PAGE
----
Is the worst of the selling now over for ASX iron ore shares?

ASX iron ore giants like BHP, Rio Tinto and Fortescue rebounded this week after falling hard in 2024.

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S&P/ASX 200 Index (ASX: XJO) iron ore shares have taken a beating in 2024.

Although that trend took a sharp turn for the better this week.

Shares in the big iron ore miners like BHP Group Ltd (ASX: BHP), Rio Tinto Ltd (ASX: RIO) and Fortescue Metals Group Ltd (ASX: FMG) have come under pressure amid a sharp retrace in the price of the steel-making metal.

Iron ore kicked off 2024 trading at around US$145 per tonne.

Last Friday, that same tonne was trading for just under US$100.

But an uptick in optimism over the outlook for China's steel-making output on the back of economic data released over the weekend has helped drive the iron ore price higher this week. The industrial metal gained another 3.2% overnight to trade for US$109.15 per tonne.

As you'd expect, that's also helped lift the ASX iron ore shares.

Here's how the big three have performed so far this week:

  • BHP shares are up 3.9%
  • Fortescue shares are up 6.2%
  • Rio Tinto shares are up 3.9%

This sees the S&P/ASX 300 Metals & Mining Index (ASX: XMM) up 3.4% so far this week, compared to the 1.3% gain posted by the ASX 200.

Still, ASX iron ore shares have some way to go before making up for their 2024 losses.

Year to date:

  • BHP shares remain down 12.4%
  • Fortescue shares remain down 14.8%
  • Rio Tinto shares remain down 10.8%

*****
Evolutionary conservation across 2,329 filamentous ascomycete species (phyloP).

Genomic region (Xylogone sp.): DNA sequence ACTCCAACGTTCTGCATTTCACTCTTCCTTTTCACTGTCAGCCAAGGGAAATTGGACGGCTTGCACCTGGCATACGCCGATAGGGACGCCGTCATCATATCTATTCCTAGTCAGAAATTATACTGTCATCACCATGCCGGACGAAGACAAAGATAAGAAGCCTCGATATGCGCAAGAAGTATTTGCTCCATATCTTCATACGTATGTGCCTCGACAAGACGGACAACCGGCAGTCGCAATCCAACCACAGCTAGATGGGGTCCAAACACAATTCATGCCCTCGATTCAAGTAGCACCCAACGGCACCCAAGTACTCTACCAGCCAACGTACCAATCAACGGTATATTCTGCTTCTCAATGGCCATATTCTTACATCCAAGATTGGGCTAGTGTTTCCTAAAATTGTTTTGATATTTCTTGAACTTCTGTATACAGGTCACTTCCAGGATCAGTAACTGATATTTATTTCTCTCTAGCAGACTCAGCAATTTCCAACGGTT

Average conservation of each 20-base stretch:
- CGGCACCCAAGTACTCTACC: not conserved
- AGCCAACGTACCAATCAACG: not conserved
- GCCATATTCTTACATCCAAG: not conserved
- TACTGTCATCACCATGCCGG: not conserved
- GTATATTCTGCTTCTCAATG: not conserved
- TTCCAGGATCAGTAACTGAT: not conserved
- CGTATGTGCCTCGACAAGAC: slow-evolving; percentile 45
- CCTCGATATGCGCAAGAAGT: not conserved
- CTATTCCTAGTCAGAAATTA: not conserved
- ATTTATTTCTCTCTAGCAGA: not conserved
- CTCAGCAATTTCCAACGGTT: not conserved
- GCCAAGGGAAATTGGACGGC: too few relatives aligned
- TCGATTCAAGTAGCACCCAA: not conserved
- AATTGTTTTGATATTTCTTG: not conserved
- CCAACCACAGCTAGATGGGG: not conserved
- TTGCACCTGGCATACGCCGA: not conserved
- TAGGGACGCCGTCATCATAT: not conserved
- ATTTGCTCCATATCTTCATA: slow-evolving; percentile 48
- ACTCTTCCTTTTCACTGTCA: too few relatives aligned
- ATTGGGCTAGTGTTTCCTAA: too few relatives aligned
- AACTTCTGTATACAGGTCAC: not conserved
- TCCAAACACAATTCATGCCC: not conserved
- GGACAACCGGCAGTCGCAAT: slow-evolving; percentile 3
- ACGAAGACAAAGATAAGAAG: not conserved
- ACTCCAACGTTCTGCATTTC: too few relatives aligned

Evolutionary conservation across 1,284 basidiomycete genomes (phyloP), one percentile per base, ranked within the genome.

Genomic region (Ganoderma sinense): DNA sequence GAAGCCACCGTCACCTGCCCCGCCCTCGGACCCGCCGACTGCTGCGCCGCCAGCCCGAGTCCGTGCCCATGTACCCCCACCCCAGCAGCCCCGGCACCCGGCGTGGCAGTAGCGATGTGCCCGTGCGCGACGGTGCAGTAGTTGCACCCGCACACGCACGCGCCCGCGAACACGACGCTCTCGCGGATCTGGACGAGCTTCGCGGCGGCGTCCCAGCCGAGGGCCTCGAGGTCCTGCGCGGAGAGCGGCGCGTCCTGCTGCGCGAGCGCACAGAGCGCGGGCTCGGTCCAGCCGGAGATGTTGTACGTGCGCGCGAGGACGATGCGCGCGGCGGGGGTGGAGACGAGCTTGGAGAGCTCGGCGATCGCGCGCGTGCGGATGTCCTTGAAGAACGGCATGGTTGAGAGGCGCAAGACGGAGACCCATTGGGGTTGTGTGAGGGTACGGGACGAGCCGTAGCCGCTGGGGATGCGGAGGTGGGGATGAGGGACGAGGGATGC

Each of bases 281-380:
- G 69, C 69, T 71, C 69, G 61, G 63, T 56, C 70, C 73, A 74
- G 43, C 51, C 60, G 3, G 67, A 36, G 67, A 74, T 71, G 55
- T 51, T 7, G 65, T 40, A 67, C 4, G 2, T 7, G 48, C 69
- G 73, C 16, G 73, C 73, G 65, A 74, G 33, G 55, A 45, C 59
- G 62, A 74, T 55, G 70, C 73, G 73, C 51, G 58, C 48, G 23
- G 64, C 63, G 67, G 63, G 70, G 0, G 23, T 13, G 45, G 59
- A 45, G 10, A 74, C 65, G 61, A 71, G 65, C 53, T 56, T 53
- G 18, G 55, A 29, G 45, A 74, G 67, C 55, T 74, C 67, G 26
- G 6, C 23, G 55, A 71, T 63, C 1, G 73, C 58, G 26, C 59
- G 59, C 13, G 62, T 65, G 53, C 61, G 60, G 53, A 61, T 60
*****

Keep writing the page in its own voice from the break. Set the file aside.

Here's why the worst of the selling could be over.

ASX iron ore shares eyeing Chinese demand

According to Australia and New Zealand Banking Group Ltd (ASX: ANZ) analysts Daniel Hynes and Soni Kumari (courtesy of The Australian Financial Review), markets have already priced in slumping steel demand from China's weak property sector.

And steel demand from the world's number two economy, and by connection ASX iron ore shares, looks like it will be supported by strong growth in other areas.

According to ANZ's analysts:

Iron ore prices may be near a floor amid a reset in expectations around demand. Weak consumption from the property sector is being countered by robust demand from other sectors.

ANZ doesn't forecast any miraculous rebound for China's struggling property sector this year. The analysts said they don't see a "near-term solution", adding that "steel demand from its residential real estate is likely to fall further this year".

But infrastructure investments, particularly in renewables, are likely to see increased steel demand, alongside a flagged boost in social housing investment.

ANZ also expects China's car manufacturers, alongside the nation's shipping and machinery sectors, to boost iron ore demand this year.

"Together, these areas of growth should lift China's steel consumption by 0.5% in 2024," the analysts said.

As for what prices the ASX 200 iron ore shares can expect for their core product for the remainder of 2024, the analysts said:

With a large portion of Chinese domestic supply produced at costs higher than US$100/tonne, we see the current price as a floor. Ultimately, we expect iron ore to trade in a US$90–110/t range for the remainder of the year.

Motley Fool contributor Bernd Struben has no position in any of the stocks mentioned. The Motley Fool Australia's parent company Motley Fool Holdings Inc. has no position in any of the stocks mentioned. The Motley Fool Australia has no position in any of the stocks mentioned. The Motley Fool has a disclosure policy. This article contains general investment advice only (under AFSL 400691). Authorised by Scott Phillips.

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